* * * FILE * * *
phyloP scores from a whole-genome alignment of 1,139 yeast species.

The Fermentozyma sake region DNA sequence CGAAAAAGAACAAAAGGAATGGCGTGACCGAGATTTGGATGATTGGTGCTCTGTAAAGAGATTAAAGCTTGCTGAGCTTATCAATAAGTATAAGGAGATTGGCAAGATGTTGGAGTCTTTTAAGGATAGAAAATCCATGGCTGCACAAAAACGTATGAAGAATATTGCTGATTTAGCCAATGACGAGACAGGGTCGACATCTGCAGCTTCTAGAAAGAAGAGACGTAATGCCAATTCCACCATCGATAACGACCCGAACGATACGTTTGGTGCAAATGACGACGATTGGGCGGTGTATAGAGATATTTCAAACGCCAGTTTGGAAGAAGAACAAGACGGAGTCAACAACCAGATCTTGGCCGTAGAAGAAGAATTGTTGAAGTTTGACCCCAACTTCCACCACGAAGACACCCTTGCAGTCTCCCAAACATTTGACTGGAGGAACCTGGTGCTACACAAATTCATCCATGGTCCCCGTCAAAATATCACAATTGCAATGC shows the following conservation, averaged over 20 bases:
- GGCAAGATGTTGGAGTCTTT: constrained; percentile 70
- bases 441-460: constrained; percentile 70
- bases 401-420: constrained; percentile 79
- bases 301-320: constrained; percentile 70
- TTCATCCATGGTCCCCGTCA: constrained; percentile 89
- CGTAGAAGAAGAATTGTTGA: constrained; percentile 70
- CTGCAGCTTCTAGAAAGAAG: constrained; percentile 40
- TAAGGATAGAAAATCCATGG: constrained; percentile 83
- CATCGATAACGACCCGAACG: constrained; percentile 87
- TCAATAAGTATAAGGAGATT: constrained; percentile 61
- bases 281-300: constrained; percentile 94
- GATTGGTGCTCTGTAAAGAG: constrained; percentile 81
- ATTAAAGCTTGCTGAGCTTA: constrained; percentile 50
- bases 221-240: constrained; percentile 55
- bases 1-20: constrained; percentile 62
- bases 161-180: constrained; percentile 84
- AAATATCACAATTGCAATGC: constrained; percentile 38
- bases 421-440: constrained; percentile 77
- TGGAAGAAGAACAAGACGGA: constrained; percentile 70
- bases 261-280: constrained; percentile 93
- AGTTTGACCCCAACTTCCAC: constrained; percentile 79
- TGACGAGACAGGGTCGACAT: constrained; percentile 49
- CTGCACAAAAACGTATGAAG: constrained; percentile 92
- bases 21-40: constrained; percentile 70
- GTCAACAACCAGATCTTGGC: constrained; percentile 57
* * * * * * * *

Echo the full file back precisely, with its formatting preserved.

phyloP scores from a whole-genome alignment of 1,139 yeast species.

The Fermentozyma sake region DNA sequence CGAAAAAGAACAAAAGGAATGGCGTGACCGAGATTTGGATGATTGGTGCTCTGTAAAGAGATTAAAGCTTGCTGAGCTTATCAATAAGTATAAGGAGATTGGCAAGATGTTGGAGTCTTTTAAGGATAGAAAATCCATGGCTGCACAAAAACGTATGAAGAATATTGCTGATTTAGCCAATGACGAGACAGGGTCGACATCTGCAGCTTCTAGAAAGAAGAGACGTAATGCCAATTCCACCATCGATAACGACCCGAACGATACGTTTGGTGCAAATGACGACGATTGGGCGGTGTATAGAGATATTTCAAACGCCAGTTTGGAAGAAGAACAAGACGGAGTCAACAACCAGATCTTGGCCGTAGAAGAAGAATTGTTGAAGTTTGACCCCAACTTCCACCACGAAGACACCCTTGCAGTCTCCCAAACATTTGACTGGAGGAACCTGGTGCTACACAAATTCATCCATGGTCCCCGTCAAAATATCACAATTGCAATGC shows the following conservation, averaged over 20 bases:
- GGCAAGATGTTGGAGTCTTT: constrained; percentile 70
- bases 441-460: constrained; percentile 70
- bases 401-420: constrained; percentile 79
- bases 301-320: constrained; percentile 70
- TTCATCCATGGTCCCCGTCA: constrained; percentile 89
- CGTAGAAGAAGAATTGTTGA: constrained; percentile 70
- CTGCAGCTTCTAGAAAGAAG: constrained; percentile 40
- TAAGGATAGAAAATCCATGG: constrained; percentile 83
- CATCGATAACGACCCGAACG: constrained; percentile 87
- TCAATAAGTATAAGGAGATT: constrained; percentile 61
- bases 281-300: constrained; percentile 94
- GATTGGTGCTCTGTAAAGAG: constrained; percentile 81
- ATTAAAGCTTGCTGAGCTTA: constrained; percentile 50
- bases 221-240: constrained; percentile 55
- bases 1-20: constrained; percentile 62
- bases 161-180: constrained; percentile 84
- AAATATCACAATTGCAATGC: constrained; percentile 38
- bases 421-440: constrained; percentile 77
- TGGAAGAAGAACAAGACGGA: constrained; percentile 70
- bases 261-280: constrained; percentile 93
- AGTTTGACCCCAACTTCCAC: constrained; percentile 79
- TGACGAGACAGGGTCGACAT: constrained; percentile 49
- CTGCACAAAAACGTATGAAG: constrained; percentile 92
- bases 21-40: constrained; percentile 70
- GTCAACAACCAGATCTTGGC: constrained; percentile 57